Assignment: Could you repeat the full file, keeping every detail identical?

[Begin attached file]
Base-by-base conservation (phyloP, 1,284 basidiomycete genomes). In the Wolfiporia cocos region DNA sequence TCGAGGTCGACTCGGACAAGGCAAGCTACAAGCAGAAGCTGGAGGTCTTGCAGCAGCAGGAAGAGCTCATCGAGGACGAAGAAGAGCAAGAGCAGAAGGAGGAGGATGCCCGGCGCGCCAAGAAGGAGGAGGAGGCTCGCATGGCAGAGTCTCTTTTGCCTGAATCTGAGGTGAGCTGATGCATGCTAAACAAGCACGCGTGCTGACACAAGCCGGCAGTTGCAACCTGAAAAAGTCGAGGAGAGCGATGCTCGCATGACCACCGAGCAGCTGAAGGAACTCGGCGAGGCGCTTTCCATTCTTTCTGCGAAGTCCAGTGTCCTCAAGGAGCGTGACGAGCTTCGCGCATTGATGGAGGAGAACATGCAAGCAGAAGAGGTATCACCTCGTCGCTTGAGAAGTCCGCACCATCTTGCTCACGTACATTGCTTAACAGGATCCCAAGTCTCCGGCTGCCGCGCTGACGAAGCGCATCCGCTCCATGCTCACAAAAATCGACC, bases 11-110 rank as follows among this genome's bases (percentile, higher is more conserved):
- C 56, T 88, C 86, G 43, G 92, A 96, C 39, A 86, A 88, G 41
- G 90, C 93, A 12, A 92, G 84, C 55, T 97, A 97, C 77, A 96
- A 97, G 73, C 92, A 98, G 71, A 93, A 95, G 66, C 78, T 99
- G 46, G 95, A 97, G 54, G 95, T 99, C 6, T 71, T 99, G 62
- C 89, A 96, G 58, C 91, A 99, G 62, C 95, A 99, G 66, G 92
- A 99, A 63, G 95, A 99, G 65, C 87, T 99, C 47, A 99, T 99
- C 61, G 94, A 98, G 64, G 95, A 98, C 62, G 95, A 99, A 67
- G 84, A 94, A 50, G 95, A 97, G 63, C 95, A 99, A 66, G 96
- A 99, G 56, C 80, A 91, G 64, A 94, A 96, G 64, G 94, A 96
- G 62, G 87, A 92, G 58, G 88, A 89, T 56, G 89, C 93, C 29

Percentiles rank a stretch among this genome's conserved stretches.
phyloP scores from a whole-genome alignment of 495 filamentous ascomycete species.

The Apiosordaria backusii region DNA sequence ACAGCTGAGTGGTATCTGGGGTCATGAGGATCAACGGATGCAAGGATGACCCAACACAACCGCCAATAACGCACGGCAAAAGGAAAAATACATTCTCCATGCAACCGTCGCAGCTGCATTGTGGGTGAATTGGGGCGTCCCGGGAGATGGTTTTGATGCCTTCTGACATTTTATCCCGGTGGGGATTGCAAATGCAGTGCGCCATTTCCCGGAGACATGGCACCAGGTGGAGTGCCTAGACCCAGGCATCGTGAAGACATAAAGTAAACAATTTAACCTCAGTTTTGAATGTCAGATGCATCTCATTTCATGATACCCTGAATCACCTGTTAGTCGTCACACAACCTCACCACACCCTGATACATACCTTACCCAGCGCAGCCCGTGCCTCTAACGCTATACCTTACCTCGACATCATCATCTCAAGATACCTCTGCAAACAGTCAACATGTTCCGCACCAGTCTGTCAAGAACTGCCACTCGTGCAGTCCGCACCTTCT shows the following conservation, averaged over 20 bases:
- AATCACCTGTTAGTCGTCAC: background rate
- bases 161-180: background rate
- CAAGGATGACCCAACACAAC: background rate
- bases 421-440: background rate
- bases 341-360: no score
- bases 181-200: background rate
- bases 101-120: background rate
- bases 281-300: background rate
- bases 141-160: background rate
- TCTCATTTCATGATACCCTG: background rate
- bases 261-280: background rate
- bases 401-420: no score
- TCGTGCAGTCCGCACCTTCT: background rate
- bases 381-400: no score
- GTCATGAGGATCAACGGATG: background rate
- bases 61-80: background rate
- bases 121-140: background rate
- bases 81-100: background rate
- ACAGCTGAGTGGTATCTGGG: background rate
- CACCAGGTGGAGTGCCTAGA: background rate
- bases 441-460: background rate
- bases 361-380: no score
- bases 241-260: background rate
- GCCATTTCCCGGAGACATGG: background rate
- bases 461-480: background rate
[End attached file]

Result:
Base-by-base conservation (phyloP, 1,284 basidiomycete genomes). In the Wolfiporia cocos region DNA sequence TCGAGGTCGACTCGGACAAGGCAAGCTACAAGCAGAAGCTGGAGGTCTTGCAGCAGCAGGAAGAGCTCATCGAGGACGAAGAAGAGCAAGAGCAGAAGGAGGAGGATGCCCGGCGCGCCAAGAAGGAGGAGGAGGCTCGCATGGCAGAGTCTCTTTTGCCTGAATCTGAGGTGAGCTGATGCATGCTAAACAAGCACGCGTGCTGACACAAGCCGGCAGTTGCAACCTGAAAAAGTCGAGGAGAGCGATGCTCGCATGACCACCGAGCAGCTGAAGGAACTCGGCGAGGCGCTTTCCATTCTTTCTGCGAAGTCCAGTGTCCTCAAGGAGCGTGACGAGCTTCGCGCATTGATGGAGGAGAACATGCAAGCAGAAGAGGTATCACCTCGTCGCTTGAGAAGTCCGCACCATCTTGCTCACGTACATTGCTTAACAGGATCCCAAGTCTCCGGCTGCCGCGCTGACGAAGCGCATCCGCTCCATGCTCACAAAAATCGACC, bases 11-110 rank as follows among this genome's bases (percentile, higher is more conserved):
- C 56, T 88, C 86, G 43, G 92, A 96, C 39, A 86, A 88, G 41
- G 90, C 93, A 12, A 92, G 84, C 55, T 97, A 97, C 77, A 96
- A 97, G 73, C 92, A 98, G 71, A 93, A 95, G 66, C 78, T 99
- G 46, G 95, A 97, G 54, G 95, T 99, C 6, T 71, T 99, G 62
- C 89, A 96, G 58, C 91, A 99, G 62, C 95, A 99, G 66, G 92
- A 99, A 63, G 95, A 99, G 65, C 87, T 99, C 47, A 99, T 99
- C 61, G 94, A 98, G 64, G 95, A 98, C 62, G 95, A 99, A 67
- G 84, A 94, A 50, G 95, A 97, G 63, C 95, A 99, A 66, G 96
- A 99, G 56, C 80, A 91, G 64, A 94, A 96, G 64, G 94, A 96
- G 62, G 87, A 92, G 58, G 88, A 89, T 56, G 89, C 93, C 29

Percentiles rank a stretch among this genome's conserved stretches.
phyloP scores from a whole-genome alignment of 495 filamentous ascomycete species.

The Apiosordaria backusii region DNA sequence ACAGCTGAGTGGTATCTGGGGTCATGAGGATCAACGGATGCAAGGATGACCCAACACAACCGCCAATAACGCACGGCAAAAGGAAAAATACATTCTCCATGCAACCGTCGCAGCTGCATTGTGGGTGAATTGGGGCGTCCCGGGAGATGGTTTTGATGCCTTCTGACATTTTATCCCGGTGGGGATTGCAAATGCAGTGCGCCATTTCCCGGAGACATGGCACCAGGTGGAGTGCCTAGACCCAGGCATCGTGAAGACATAAAGTAAACAATTTAACCTCAGTTTTGAATGTCAGATGCATCTCATTTCATGATACCCTGAATCACCTGTTAGTCGTCACACAACCTCACCACACCCTGATACATACCTTACCCAGCGCAGCCCGTGCCTCTAACGCTATACCTTACCTCGACATCATCATCTCAAGATACCTCTGCAAACAGTCAACATGTTCCGCACCAGTCTGTCAAGAACTGCCACTCGTGCAGTCCGCACCTTCT shows the following conservation, averaged over 20 bases:
- AATCACCTGTTAGTCGTCAC: background rate
- bases 161-180: background rate
- CAAGGATGACCCAACACAAC: background rate
- bases 421-440: background rate
- bases 341-360: no score
- bases 181-200: background rate
- bases 101-120: background rate
- bases 281-300: background rate
- bases 141-160: background rate
- TCTCATTTCATGATACCCTG: background rate
- bases 261-280: background rate
- bases 401-420: no score
- TCGTGCAGTCCGCACCTTCT: background rate
- bases 381-400: no score
- GTCATGAGGATCAACGGATG: background rate
- bases 61-80: background rate
- bases 121-140: background rate
- bases 81-100: background rate
- ACAGCTGAGTGGTATCTGGG: background rate
- CACCAGGTGGAGTGCCTAGA: background rate
- bases 441-460: background rate
- bases 361-380: no score
- bases 241-260: background rate
- GCCATTTCCCGGAGACATGG: background rate
- bases 461-480: background rate